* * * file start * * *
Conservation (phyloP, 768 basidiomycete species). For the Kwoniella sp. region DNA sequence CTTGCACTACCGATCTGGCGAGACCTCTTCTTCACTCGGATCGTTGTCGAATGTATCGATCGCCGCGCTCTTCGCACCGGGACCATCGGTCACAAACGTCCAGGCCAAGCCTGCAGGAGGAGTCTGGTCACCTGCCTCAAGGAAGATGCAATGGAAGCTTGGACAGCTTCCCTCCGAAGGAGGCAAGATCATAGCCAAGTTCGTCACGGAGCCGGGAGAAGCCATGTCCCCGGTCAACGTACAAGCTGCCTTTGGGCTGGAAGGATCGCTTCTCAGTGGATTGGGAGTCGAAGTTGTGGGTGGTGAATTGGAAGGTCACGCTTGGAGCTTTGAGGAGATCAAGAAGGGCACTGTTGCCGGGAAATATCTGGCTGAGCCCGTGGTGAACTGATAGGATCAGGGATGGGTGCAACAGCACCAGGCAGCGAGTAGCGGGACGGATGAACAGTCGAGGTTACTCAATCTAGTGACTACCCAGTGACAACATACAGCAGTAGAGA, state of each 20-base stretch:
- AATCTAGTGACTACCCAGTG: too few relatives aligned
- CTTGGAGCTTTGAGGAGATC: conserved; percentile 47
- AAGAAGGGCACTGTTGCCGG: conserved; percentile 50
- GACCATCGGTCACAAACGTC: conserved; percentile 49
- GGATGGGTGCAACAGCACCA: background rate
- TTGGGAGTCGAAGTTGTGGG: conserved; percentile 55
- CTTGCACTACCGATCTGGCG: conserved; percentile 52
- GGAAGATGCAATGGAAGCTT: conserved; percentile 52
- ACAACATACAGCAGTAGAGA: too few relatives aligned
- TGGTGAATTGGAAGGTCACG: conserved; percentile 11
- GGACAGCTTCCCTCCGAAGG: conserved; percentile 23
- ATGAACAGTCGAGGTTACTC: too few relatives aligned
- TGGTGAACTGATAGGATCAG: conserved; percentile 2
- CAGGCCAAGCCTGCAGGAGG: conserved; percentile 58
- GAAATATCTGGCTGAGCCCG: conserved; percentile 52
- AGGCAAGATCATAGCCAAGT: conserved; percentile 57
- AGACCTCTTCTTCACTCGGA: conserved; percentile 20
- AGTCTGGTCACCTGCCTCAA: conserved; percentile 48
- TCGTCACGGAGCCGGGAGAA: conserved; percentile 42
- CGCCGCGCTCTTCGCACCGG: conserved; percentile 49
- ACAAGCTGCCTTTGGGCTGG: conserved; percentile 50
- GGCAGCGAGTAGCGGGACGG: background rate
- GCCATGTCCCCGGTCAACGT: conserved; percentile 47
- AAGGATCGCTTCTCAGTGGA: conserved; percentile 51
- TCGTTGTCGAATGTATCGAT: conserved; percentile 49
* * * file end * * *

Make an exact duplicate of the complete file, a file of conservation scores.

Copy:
Conservation (phyloP, 768 basidiomycete species). For the Kwoniella sp. region DNA sequence CTTGCACTACCGATCTGGCGAGACCTCTTCTTCACTCGGATCGTTGTCGAATGTATCGATCGCCGCGCTCTTCGCACCGGGACCATCGGTCACAAACGTCCAGGCCAAGCCTGCAGGAGGAGTCTGGTCACCTGCCTCAAGGAAGATGCAATGGAAGCTTGGACAGCTTCCCTCCGAAGGAGGCAAGATCATAGCCAAGTTCGTCACGGAGCCGGGAGAAGCCATGTCCCCGGTCAACGTACAAGCTGCCTTTGGGCTGGAAGGATCGCTTCTCAGTGGATTGGGAGTCGAAGTTGTGGGTGGTGAATTGGAAGGTCACGCTTGGAGCTTTGAGGAGATCAAGAAGGGCACTGTTGCCGGGAAATATCTGGCTGAGCCCGTGGTGAACTGATAGGATCAGGGATGGGTGCAACAGCACCAGGCAGCGAGTAGCGGGACGGATGAACAGTCGAGGTTACTCAATCTAGTGACTACCCAGTGACAACATACAGCAGTAGAGA, state of each 20-base stretch:
- AATCTAGTGACTACCCAGTG: too few relatives aligned
- CTTGGAGCTTTGAGGAGATC: conserved; percentile 47
- AAGAAGGGCACTGTTGCCGG: conserved; percentile 50
- GACCATCGGTCACAAACGTC: conserved; percentile 49
- GGATGGGTGCAACAGCACCA: background rate
- TTGGGAGTCGAAGTTGTGGG: conserved; percentile 55
- CTTGCACTACCGATCTGGCG: conserved; percentile 52
- GGAAGATGCAATGGAAGCTT: conserved; percentile 52
- ACAACATACAGCAGTAGAGA: too few relatives aligned
- TGGTGAATTGGAAGGTCACG: conserved; percentile 11
- GGACAGCTTCCCTCCGAAGG: conserved; percentile 23
- ATGAACAGTCGAGGTTACTC: too few relatives aligned
- TGGTGAACTGATAGGATCAG: conserved; percentile 2
- CAGGCCAAGCCTGCAGGAGG: conserved; percentile 58
- GAAATATCTGGCTGAGCCCG: conserved; percentile 52
- AGGCAAGATCATAGCCAAGT: conserved; percentile 57
- AGACCTCTTCTTCACTCGGA: conserved; percentile 20
- AGTCTGGTCACCTGCCTCAA: conserved; percentile 48
- TCGTCACGGAGCCGGGAGAA: conserved; percentile 42
- CGCCGCGCTCTTCGCACCGG: conserved; percentile 49
- ACAAGCTGCCTTTGGGCTGG: conserved; percentile 50
- GGCAGCGAGTAGCGGGACGG: background rate
- GCCATGTCCCCGGTCAACGT: conserved; percentile 47
- AAGGATCGCTTCTCAGTGGA: conserved; percentile 51
- TCGTTGTCGAATGTATCGAT: conserved; percentile 49